We'll start with songs, which we'll read in Yiddish or transliteration and talk about, Yosl Un Sore-Dvoshe, which we didn't get to last time, Vu Iz Dos Gesele?, Where Is the Street?, a song of love and longing, and Shpil, Gitar, Play, Guitar, a song of the Yiddish street. Then we'll hear and see the songs performed on YouTube.
Grammatically, we'll return to and talk about and practice the past, pages 52-58 in our text, Yiddish In 10 Lessons by Chaim Werdyger.
Nochamol, kumt ayner kumt ale (once more, come one come all). As usual, there'll be rugelakh and hamentaschen to nosh.
but manifestations of strength and resolution.” Kahlil Gibran
done something for someone who can never repay you.” ― John Bunyan
rather to be of value." Albert Einstein
The Humanistic Judaism Study Group is a self-facilitated study group that meets the third Thursday of the month. Each month we choose a topic of interest related to Humanistic Judaism to discuss at our next meeting. There is no registration and no fee. We welcome guests.
Jewish Mysticism is the topic for this week’s Humanistic Judaism Study Group. Jewish mysticism had its roots during Second Temple times when mystics attempted to achieve a vision of the divine throne found in the Book of Ezekiel. The chanting of magical hymns and reciting divine names followed during the third and sixth centuries. However, it was during medieval times that Jewish mysticism began to change normative Judaism. Kabbalah flourished in 13th century Spain and is based on The Zohar, a book that focused on understanding the relationship between our world and the divine world. In the 18th century, the Hasidic movement spread throughout Eastern Europe teaching its ideas of having direct experiences with God.
As humanistic Jews we do not seek a relationship with a divine being. However, we have incorporated some of the ideas of mystical Judaism. The idea of tikkun olam (repairing the world) is one of the most well-known adoptions of an idea from mystical Judaism. At Kol Shalom we include the practice of singing a nigun, a wordless melody developed by the Hasidic movement to evoke the soul of the rabbi who wrote the song. Some questions we will consider are: What is spirituality for a humanistic Jew? What does Jewish spirituality look like for a humanistic Jew? What can we learn from Jewish mysticism?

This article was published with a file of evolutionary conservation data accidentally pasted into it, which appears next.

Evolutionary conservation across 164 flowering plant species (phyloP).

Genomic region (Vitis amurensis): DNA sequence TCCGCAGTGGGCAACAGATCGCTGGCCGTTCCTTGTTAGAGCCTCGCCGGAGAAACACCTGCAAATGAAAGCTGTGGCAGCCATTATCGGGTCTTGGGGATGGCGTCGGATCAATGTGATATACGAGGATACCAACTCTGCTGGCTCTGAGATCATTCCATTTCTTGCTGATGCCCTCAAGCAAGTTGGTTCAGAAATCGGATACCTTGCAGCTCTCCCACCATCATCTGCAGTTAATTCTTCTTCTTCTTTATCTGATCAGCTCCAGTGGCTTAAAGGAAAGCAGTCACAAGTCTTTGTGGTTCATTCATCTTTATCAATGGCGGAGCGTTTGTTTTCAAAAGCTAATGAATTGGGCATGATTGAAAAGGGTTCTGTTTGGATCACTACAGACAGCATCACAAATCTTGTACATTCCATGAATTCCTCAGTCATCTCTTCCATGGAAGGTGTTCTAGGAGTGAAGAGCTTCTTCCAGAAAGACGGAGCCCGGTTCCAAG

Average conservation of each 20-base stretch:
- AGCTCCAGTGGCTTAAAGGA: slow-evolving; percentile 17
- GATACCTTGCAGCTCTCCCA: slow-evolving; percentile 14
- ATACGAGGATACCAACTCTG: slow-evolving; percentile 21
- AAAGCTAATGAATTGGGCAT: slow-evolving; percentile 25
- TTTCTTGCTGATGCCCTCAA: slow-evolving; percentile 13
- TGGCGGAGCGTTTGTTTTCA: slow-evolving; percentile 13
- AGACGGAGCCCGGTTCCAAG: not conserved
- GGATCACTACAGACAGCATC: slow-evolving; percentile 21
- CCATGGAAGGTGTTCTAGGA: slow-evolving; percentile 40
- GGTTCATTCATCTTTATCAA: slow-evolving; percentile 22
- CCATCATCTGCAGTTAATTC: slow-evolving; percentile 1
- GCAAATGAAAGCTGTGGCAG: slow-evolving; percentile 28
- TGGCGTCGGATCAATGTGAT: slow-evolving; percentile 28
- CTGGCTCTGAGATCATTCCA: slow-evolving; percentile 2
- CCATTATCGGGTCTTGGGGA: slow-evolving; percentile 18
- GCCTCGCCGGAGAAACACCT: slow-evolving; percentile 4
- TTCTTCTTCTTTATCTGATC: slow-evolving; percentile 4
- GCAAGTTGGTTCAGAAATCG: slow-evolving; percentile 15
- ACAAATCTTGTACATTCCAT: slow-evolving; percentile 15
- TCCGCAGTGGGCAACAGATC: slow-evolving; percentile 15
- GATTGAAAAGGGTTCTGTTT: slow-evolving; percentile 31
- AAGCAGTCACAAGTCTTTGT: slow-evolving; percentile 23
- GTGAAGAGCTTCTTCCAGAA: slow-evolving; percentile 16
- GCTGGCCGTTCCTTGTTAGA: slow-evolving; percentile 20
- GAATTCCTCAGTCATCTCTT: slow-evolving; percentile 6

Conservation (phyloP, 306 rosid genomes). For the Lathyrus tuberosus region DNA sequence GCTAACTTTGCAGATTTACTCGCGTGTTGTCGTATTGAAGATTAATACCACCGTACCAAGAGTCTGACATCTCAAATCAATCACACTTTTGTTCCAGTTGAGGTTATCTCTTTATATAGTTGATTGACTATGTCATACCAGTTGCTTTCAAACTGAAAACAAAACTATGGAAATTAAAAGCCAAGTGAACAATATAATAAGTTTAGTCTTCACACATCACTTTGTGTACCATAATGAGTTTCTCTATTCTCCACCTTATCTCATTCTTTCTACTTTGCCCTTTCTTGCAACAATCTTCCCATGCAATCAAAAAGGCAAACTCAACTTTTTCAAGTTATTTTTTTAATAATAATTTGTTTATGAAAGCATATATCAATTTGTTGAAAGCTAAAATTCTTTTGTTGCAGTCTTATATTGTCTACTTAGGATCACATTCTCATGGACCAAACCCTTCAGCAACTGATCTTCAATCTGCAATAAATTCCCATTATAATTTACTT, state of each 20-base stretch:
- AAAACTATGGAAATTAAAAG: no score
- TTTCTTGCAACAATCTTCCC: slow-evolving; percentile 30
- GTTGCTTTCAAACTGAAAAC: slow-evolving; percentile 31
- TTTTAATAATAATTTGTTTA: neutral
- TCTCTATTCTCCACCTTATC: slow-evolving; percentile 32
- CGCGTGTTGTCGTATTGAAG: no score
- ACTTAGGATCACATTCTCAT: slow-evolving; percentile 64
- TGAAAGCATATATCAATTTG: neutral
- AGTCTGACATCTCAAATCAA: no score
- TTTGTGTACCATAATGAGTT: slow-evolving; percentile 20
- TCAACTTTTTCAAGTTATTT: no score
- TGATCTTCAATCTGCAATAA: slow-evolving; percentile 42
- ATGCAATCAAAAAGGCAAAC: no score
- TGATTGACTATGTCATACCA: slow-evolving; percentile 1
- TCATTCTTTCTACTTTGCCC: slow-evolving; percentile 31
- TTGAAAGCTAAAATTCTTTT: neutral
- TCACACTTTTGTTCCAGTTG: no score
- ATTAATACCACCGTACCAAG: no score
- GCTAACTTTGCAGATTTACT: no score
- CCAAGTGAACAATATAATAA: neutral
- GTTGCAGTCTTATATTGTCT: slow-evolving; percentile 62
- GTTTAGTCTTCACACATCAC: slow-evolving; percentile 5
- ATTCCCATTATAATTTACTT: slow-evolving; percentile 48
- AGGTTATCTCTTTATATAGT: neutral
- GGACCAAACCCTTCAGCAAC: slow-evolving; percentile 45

What are your thoughts on Jewish mysticism? We look forward to hearing them!
Kumt gut farbrengen mit undz (come have fun with us). I'll have three songs: In Mayn Gortn, In My Garden, the love song we didn't get to last meeting; Yosl un Sore-Dvoshe, a fun song about a relationship; and A Glezele Lekhayim, a drinking song.
Vocabulary-wise and grammatically, we'll stick with verbs and the future tense, the easiest tense in Yiddish, pages 59-63/64 in Yiddish In 10 Lessons. And maybe also go back to the present and past tenses and the accompanying vocabulary.
Like always, there'll be rugelakh and hamentaschen and friends are welcome.
Hartsike grussn (hearty greetings),
NOTE: Our seder is full up for this year! We are sorry that we are unable to take any more reservations.
Why is our Seder different from all other Seders?
At the Kol Shalom Community Seder you can enjoy the traditional elements of the seder that have made it one of the outstanding traditions of Judaism: explaining the seder plate, sharing matzah, reciting the plagues, drinking four times, from the wine cup, asking and answering the four questions, and telling the story of the Exodus.
But what is different about our seder is that the story is told from a human point of view rather than a supernatural one, with especial relevance to today.
We expect between 80 - 100 people to share this wonderful experience and hope you can be one and join us. Children are welcome as well as people of any religion or no religion. Our community seder will be at the Starlight Room, 1125 Southeast Madison Street, Portland, OR,
We have set prices to only cover our costs.
To come to the seder you’ll need to get tickets in advance either online or downloading this form, filling it out and mailing it in.
If you have questions please contact DeBi at the office (email@example.com) or 503-459-4210
Hope to see you at our Community Seder!
It is Chai Day and almost Passover! The Humanistic Judaism Study Group will be reading and discussing the first section of Exodus; 1.1-15.2. This section tells of the enslavement and the liberation of Israel. Highlights include: the origins of Moses, the objections Moses raises to God’s assignment to lead the Israelites, the ten plagues, God’s instructions on how to celebrate the liberation, and the crossing of the Red Sea. This is the first time the study group has engaged in Torah text study and we selected a lot of text! It will be exciting to see what we uncover and find meaningful.
BDS (Boycott, Divestment, Sanctions) movement. There will be two speakers, one supporting BDS and one opposing. The forum will be an informational session, not a debate, and will include time for questions. This forum for Kol Shalom members only.